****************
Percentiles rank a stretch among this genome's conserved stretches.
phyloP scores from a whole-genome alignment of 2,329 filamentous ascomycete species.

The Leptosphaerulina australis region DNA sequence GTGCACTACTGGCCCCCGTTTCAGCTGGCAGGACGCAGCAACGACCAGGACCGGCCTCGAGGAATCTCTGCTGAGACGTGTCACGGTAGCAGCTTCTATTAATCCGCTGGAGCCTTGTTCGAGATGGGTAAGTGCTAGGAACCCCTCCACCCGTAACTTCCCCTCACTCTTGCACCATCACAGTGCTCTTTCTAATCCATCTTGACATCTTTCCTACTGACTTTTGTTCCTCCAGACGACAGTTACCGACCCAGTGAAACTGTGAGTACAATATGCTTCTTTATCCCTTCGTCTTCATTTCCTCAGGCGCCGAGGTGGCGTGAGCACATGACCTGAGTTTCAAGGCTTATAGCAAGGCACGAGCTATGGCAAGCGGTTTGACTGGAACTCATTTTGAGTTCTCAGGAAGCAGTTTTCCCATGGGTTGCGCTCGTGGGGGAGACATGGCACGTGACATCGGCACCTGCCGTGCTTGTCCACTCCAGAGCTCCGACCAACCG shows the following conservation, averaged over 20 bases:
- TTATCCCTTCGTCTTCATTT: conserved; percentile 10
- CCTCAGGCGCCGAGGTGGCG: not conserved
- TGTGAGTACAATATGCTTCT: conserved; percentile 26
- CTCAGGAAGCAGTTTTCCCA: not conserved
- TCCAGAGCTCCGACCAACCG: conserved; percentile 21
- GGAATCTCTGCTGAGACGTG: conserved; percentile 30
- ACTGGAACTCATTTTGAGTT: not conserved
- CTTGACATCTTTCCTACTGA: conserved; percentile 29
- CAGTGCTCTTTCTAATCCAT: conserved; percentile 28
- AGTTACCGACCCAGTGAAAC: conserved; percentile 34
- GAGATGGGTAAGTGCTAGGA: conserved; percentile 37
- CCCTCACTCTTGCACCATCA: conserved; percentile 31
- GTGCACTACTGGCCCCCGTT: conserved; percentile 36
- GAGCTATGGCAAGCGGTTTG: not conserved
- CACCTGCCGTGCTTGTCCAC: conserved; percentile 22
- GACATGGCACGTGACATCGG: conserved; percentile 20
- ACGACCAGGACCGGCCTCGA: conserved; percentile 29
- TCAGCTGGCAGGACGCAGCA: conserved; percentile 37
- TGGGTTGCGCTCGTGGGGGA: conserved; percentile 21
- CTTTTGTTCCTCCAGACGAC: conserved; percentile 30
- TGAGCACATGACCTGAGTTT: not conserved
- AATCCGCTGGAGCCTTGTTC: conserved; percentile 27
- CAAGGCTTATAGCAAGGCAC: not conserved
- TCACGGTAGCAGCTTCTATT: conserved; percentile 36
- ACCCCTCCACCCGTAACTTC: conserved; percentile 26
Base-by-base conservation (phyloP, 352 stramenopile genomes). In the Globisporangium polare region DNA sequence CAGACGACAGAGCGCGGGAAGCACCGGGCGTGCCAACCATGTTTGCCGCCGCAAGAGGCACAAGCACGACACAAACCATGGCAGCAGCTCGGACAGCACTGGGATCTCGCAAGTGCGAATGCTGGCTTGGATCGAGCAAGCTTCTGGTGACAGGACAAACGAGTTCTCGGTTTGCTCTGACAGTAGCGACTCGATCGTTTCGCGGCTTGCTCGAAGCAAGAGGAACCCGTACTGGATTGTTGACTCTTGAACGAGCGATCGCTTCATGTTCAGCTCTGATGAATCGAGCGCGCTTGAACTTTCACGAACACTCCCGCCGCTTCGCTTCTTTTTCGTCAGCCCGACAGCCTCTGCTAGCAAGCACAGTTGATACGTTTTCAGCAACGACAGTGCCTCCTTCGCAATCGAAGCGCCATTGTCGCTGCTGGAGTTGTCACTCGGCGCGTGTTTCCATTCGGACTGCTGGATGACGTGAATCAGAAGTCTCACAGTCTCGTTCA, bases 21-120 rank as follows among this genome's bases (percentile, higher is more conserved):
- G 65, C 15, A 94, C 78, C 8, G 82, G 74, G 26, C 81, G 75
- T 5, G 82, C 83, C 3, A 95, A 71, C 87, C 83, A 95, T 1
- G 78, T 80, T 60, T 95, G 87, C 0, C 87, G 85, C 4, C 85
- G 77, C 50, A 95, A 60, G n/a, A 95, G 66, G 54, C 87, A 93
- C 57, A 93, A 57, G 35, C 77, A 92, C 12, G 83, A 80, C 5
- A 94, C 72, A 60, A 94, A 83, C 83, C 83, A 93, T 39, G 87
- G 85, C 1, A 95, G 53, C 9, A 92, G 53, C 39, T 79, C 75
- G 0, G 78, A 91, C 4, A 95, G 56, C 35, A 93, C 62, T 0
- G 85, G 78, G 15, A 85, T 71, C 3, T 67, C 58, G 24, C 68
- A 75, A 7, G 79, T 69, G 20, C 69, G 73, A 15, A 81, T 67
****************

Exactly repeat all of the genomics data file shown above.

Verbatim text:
Percentiles rank a stretch among this genome's conserved stretches.
phyloP scores from a whole-genome alignment of 2,329 filamentous ascomycete species.

The Leptosphaerulina australis region DNA sequence GTGCACTACTGGCCCCCGTTTCAGCTGGCAGGACGCAGCAACGACCAGGACCGGCCTCGAGGAATCTCTGCTGAGACGTGTCACGGTAGCAGCTTCTATTAATCCGCTGGAGCCTTGTTCGAGATGGGTAAGTGCTAGGAACCCCTCCACCCGTAACTTCCCCTCACTCTTGCACCATCACAGTGCTCTTTCTAATCCATCTTGACATCTTTCCTACTGACTTTTGTTCCTCCAGACGACAGTTACCGACCCAGTGAAACTGTGAGTACAATATGCTTCTTTATCCCTTCGTCTTCATTTCCTCAGGCGCCGAGGTGGCGTGAGCACATGACCTGAGTTTCAAGGCTTATAGCAAGGCACGAGCTATGGCAAGCGGTTTGACTGGAACTCATTTTGAGTTCTCAGGAAGCAGTTTTCCCATGGGTTGCGCTCGTGGGGGAGACATGGCACGTGACATCGGCACCTGCCGTGCTTGTCCACTCCAGAGCTCCGACCAACCG shows the following conservation, averaged over 20 bases:
- TTATCCCTTCGTCTTCATTT: conserved; percentile 10
- CCTCAGGCGCCGAGGTGGCG: not conserved
- TGTGAGTACAATATGCTTCT: conserved; percentile 26
- CTCAGGAAGCAGTTTTCCCA: not conserved
- TCCAGAGCTCCGACCAACCG: conserved; percentile 21
- GGAATCTCTGCTGAGACGTG: conserved; percentile 30
- ACTGGAACTCATTTTGAGTT: not conserved
- CTTGACATCTTTCCTACTGA: conserved; percentile 29
- CAGTGCTCTTTCTAATCCAT: conserved; percentile 28
- AGTTACCGACCCAGTGAAAC: conserved; percentile 34
- GAGATGGGTAAGTGCTAGGA: conserved; percentile 37
- CCCTCACTCTTGCACCATCA: conserved; percentile 31
- GTGCACTACTGGCCCCCGTT: conserved; percentile 36
- GAGCTATGGCAAGCGGTTTG: not conserved
- CACCTGCCGTGCTTGTCCAC: conserved; percentile 22
- GACATGGCACGTGACATCGG: conserved; percentile 20
- ACGACCAGGACCGGCCTCGA: conserved; percentile 29
- TCAGCTGGCAGGACGCAGCA: conserved; percentile 37
- TGGGTTGCGCTCGTGGGGGA: conserved; percentile 21
- CTTTTGTTCCTCCAGACGAC: conserved; percentile 30
- TGAGCACATGACCTGAGTTT: not conserved
- AATCCGCTGGAGCCTTGTTC: conserved; percentile 27
- CAAGGCTTATAGCAAGGCAC: not conserved
- TCACGGTAGCAGCTTCTATT: conserved; percentile 36
- ACCCCTCCACCCGTAACTTC: conserved; percentile 26
Base-by-base conservation (phyloP, 352 stramenopile genomes). In the Globisporangium polare region DNA sequence CAGACGACAGAGCGCGGGAAGCACCGGGCGTGCCAACCATGTTTGCCGCCGCAAGAGGCACAAGCACGACACAAACCATGGCAGCAGCTCGGACAGCACTGGGATCTCGCAAGTGCGAATGCTGGCTTGGATCGAGCAAGCTTCTGGTGACAGGACAAACGAGTTCTCGGTTTGCTCTGACAGTAGCGACTCGATCGTTTCGCGGCTTGCTCGAAGCAAGAGGAACCCGTACTGGATTGTTGACTCTTGAACGAGCGATCGCTTCATGTTCAGCTCTGATGAATCGAGCGCGCTTGAACTTTCACGAACACTCCCGCCGCTTCGCTTCTTTTTCGTCAGCCCGACAGCCTCTGCTAGCAAGCACAGTTGATACGTTTTCAGCAACGACAGTGCCTCCTTCGCAATCGAAGCGCCATTGTCGCTGCTGGAGTTGTCACTCGGCGCGTGTTTCCATTCGGACTGCTGGATGACGTGAATCAGAAGTCTCACAGTCTCGTTCA, bases 21-120 rank as follows among this genome's bases (percentile, higher is more conserved):
- G 65, C 15, A 94, C 78, C 8, G 82, G 74, G 26, C 81, G 75
- T 5, G 82, C 83, C 3, A 95, A 71, C 87, C 83, A 95, T 1
- G 78, T 80, T 60, T 95, G 87, C 0, C 87, G 85, C 4, C 85
- G 77, C 50, A 95, A 60, G n/a, A 95, G 66, G 54, C 87, A 93
- C 57, A 93, A 57, G 35, C 77, A 92, C 12, G 83, A 80, C 5
- A 94, C 72, A 60, A 94, A 83, C 83, C 83, A 93, T 39, G 87
- G 85, C 1, A 95, G 53, C 9, A 92, G 53, C 39, T 79, C 75
- G 0, G 78, A 91, C 4, A 95, G 56, C 35, A 93, C 62, T 0
- G 85, G 78, G 15, A 85, T 71, C 3, T 67, C 58, G 24, C 68
- A 75, A 7, G 79, T 69, G 20, C 69, G 73, A 15, A 81, T 67